Compliance can be a key issue so look to find what is manageable. Some patients are very organized and can follow a regimented program. Depending on basic nutrition, supplements may only be needed two or three days a week in a maintenance program. The same could apply to the lemon juice and Himalayan salt unless you are dealing with adrenal fatigue. Two days a week may be sufficient for maintenance detoxification. What is demonstrated on your initial evaluation will dictate type and aggressivity of a detox program.

Obviously, some supplementation is necessary depending on your age, overall health, where you live, and source of nutrients (soil depleted and maybe contaminated with toxins from the water). Seasonal and local fresh produce is always preferred. The body doesn’t deplete minerals in one day so it is not necessarily detrimental if something cannot be obtained year round. Seasonal and local produce has not been stored and shipped long distances and is high in nutrients. Go with the seasonal flow, but remember a balance of 80% vegetables and 20% fruit is preferred for most people because of the sugar in the fruit. Variety is also a key—a lot of colors. All of this fits the PALEO concept.

For me, another aspect of the PALEO concept is when I go to the refrigerator where I stock primarily whole and organic foods. I look through and see what may spoil in the next day or two. I fix a meal with that. So this follows the PALEO concept of foraging and conservation. Hey, I can now take advantage of senior discounts in many places!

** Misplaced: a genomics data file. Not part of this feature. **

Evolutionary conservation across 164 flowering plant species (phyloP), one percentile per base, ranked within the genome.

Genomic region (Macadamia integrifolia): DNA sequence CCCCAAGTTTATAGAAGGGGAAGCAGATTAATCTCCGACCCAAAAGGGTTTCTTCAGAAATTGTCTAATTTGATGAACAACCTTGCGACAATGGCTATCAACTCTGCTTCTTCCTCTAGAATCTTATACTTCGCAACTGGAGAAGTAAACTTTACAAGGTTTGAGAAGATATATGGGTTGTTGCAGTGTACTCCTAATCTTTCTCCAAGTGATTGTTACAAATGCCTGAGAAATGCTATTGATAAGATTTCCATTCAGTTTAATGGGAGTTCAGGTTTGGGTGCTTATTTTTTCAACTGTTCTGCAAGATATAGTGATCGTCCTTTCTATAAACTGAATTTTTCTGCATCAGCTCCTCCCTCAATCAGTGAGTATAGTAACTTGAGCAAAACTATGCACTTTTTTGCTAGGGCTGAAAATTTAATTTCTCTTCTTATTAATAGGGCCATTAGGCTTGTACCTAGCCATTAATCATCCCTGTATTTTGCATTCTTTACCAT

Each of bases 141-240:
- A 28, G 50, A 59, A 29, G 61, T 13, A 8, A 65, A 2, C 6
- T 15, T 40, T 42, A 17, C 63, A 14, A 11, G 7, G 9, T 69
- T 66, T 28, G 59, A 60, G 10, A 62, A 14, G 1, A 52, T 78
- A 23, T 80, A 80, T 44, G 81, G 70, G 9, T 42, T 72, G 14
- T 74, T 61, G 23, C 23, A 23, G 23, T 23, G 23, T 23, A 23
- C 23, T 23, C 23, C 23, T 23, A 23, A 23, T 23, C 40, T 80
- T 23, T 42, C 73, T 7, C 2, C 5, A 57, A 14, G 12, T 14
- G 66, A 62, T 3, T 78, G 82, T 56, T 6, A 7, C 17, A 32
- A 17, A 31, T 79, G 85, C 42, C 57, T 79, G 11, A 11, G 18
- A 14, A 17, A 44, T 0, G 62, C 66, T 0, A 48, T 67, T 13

Not all supplements are the same. It is important to look at the source, the way the product is prepared, and how it is preserved. Taking some supplements in high doses for a long period of time with no break can affect chemical balance and work against your goals.

So, there is no cookbook answer. Sometimes a patient will tell me they feel a significant difference with the addition of a new supplement. Perhaps they were so depleted in that one area that they note a definite change. The placebo effect is another variable to consider when introducing something new to patients. That is a favorite part about my work. I can sometimes be Sherlock Holmes-or at least Doc Watson anyway.

Posted in Blog by jbosiljevac